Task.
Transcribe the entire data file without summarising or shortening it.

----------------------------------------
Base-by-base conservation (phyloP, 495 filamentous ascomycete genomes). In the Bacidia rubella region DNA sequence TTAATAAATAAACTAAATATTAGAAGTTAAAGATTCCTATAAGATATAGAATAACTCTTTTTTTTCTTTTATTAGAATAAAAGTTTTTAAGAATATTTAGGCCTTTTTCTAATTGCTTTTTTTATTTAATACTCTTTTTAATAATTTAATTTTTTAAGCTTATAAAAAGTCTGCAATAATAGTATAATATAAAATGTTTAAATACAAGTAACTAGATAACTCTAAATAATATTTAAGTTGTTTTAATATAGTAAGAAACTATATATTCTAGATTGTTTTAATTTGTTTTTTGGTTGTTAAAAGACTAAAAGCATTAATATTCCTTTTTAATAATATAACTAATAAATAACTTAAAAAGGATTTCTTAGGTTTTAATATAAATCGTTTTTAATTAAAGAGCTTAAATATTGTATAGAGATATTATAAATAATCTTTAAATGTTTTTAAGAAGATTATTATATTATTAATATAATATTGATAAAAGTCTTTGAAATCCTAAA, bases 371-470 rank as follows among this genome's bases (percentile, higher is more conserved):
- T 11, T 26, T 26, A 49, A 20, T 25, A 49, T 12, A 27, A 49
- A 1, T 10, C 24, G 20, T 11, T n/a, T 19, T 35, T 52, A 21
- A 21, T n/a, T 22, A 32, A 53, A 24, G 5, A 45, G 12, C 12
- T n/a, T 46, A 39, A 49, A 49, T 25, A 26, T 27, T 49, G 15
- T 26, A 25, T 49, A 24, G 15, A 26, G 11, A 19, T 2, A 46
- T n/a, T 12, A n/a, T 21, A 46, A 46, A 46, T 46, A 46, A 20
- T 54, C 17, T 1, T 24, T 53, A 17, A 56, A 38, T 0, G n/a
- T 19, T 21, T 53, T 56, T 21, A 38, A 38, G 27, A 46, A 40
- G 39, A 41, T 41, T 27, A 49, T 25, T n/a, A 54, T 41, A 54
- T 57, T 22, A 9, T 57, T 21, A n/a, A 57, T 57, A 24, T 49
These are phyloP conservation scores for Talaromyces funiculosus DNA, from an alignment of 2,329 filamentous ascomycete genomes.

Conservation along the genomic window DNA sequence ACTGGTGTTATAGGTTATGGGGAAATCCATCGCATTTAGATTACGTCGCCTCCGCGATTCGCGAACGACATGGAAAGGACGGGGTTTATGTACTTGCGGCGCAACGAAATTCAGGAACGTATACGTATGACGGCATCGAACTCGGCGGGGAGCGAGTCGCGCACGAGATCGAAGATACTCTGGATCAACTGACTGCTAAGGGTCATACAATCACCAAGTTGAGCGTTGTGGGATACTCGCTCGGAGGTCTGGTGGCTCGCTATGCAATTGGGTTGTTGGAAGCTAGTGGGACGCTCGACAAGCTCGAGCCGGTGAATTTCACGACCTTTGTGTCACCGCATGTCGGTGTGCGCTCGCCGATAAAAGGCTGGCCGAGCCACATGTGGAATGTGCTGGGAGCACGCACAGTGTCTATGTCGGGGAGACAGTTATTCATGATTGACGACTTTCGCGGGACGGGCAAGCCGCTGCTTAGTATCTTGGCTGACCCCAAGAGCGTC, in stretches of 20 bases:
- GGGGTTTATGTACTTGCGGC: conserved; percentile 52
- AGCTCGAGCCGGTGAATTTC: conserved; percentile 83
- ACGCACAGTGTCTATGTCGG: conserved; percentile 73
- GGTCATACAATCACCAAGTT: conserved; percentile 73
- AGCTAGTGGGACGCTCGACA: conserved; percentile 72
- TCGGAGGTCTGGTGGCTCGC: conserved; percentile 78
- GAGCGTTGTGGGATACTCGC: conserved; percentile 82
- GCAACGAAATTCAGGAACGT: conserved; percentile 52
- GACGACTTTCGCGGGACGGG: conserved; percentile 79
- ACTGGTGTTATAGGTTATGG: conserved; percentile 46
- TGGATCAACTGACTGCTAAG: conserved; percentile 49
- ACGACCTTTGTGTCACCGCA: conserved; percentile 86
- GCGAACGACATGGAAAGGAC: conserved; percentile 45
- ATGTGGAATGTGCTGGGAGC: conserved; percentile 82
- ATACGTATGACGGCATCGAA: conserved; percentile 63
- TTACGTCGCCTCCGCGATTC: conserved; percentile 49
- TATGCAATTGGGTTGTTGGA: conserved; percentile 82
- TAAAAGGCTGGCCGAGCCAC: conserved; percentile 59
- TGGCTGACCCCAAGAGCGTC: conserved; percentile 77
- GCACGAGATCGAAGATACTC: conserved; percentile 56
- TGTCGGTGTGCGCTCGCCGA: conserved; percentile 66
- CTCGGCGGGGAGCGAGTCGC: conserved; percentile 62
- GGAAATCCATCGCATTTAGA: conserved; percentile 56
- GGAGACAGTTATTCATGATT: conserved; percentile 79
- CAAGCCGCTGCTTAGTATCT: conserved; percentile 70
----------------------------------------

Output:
Base-by-base conservation (phyloP, 495 filamentous ascomycete genomes). In the Bacidia rubella region DNA sequence TTAATAAATAAACTAAATATTAGAAGTTAAAGATTCCTATAAGATATAGAATAACTCTTTTTTTTCTTTTATTAGAATAAAAGTTTTTAAGAATATTTAGGCCTTTTTCTAATTGCTTTTTTTATTTAATACTCTTTTTAATAATTTAATTTTTTAAGCTTATAAAAAGTCTGCAATAATAGTATAATATAAAATGTTTAAATACAAGTAACTAGATAACTCTAAATAATATTTAAGTTGTTTTAATATAGTAAGAAACTATATATTCTAGATTGTTTTAATTTGTTTTTTGGTTGTTAAAAGACTAAAAGCATTAATATTCCTTTTTAATAATATAACTAATAAATAACTTAAAAAGGATTTCTTAGGTTTTAATATAAATCGTTTTTAATTAAAGAGCTTAAATATTGTATAGAGATATTATAAATAATCTTTAAATGTTTTTAAGAAGATTATTATATTATTAATATAATATTGATAAAAGTCTTTGAAATCCTAAA, bases 371-470 rank as follows among this genome's bases (percentile, higher is more conserved):
- T 11, T 26, T 26, A 49, A 20, T 25, A 49, T 12, A 27, A 49
- A 1, T 10, C 24, G 20, T 11, T n/a, T 19, T 35, T 52, A 21
- A 21, T n/a, T 22, A 32, A 53, A 24, G 5, A 45, G 12, C 12
- T n/a, T 46, A 39, A 49, A 49, T 25, A 26, T 27, T 49, G 15
- T 26, A 25, T 49, A 24, G 15, A 26, G 11, A 19, T 2, A 46
- T n/a, T 12, A n/a, T 21, A 46, A 46, A 46, T 46, A 46, A 20
- T 54, C 17, T 1, T 24, T 53, A 17, A 56, A 38, T 0, G n/a
- T 19, T 21, T 53, T 56, T 21, A 38, A 38, G 27, A 46, A 40
- G 39, A 41, T 41, T 27, A 49, T 25, T n/a, A 54, T 41, A 54
- T 57, T 22, A 9, T 57, T 21, A n/a, A 57, T 57, A 24, T 49
These are phyloP conservation scores for Talaromyces funiculosus DNA, from an alignment of 2,329 filamentous ascomycete genomes.

Conservation along the genomic window DNA sequence ACTGGTGTTATAGGTTATGGGGAAATCCATCGCATTTAGATTACGTCGCCTCCGCGATTCGCGAACGACATGGAAAGGACGGGGTTTATGTACTTGCGGCGCAACGAAATTCAGGAACGTATACGTATGACGGCATCGAACTCGGCGGGGAGCGAGTCGCGCACGAGATCGAAGATACTCTGGATCAACTGACTGCTAAGGGTCATACAATCACCAAGTTGAGCGTTGTGGGATACTCGCTCGGAGGTCTGGTGGCTCGCTATGCAATTGGGTTGTTGGAAGCTAGTGGGACGCTCGACAAGCTCGAGCCGGTGAATTTCACGACCTTTGTGTCACCGCATGTCGGTGTGCGCTCGCCGATAAAAGGCTGGCCGAGCCACATGTGGAATGTGCTGGGAGCACGCACAGTGTCTATGTCGGGGAGACAGTTATTCATGATTGACGACTTTCGCGGGACGGGCAAGCCGCTGCTTAGTATCTTGGCTGACCCCAAGAGCGTC, in stretches of 20 bases:
- GGGGTTTATGTACTTGCGGC: conserved; percentile 52
- AGCTCGAGCCGGTGAATTTC: conserved; percentile 83
- ACGCACAGTGTCTATGTCGG: conserved; percentile 73
- GGTCATACAATCACCAAGTT: conserved; percentile 73
- AGCTAGTGGGACGCTCGACA: conserved; percentile 72
- TCGGAGGTCTGGTGGCTCGC: conserved; percentile 78
- GAGCGTTGTGGGATACTCGC: conserved; percentile 82
- GCAACGAAATTCAGGAACGT: conserved; percentile 52
- GACGACTTTCGCGGGACGGG: conserved; percentile 79
- ACTGGTGTTATAGGTTATGG: conserved; percentile 46
- TGGATCAACTGACTGCTAAG: conserved; percentile 49
- ACGACCTTTGTGTCACCGCA: conserved; percentile 86
- GCGAACGACATGGAAAGGAC: conserved; percentile 45
- ATGTGGAATGTGCTGGGAGC: conserved; percentile 82
- ATACGTATGACGGCATCGAA: conserved; percentile 63
- TTACGTCGCCTCCGCGATTC: conserved; percentile 49
- TATGCAATTGGGTTGTTGGA: conserved; percentile 82
- TAAAAGGCTGGCCGAGCCAC: conserved; percentile 59
- TGGCTGACCCCAAGAGCGTC: conserved; percentile 77
- GCACGAGATCGAAGATACTC: conserved; percentile 56
- TGTCGGTGTGCGCTCGCCGA: conserved; percentile 66
- CTCGGCGGGGAGCGAGTCGC: conserved; percentile 62
- GGAAATCCATCGCATTTAGA: conserved; percentile 56
- GGAGACAGTTATTCATGATT: conserved; percentile 79
- CAAGCCGCTGCTTAGTATCT: conserved; percentile 70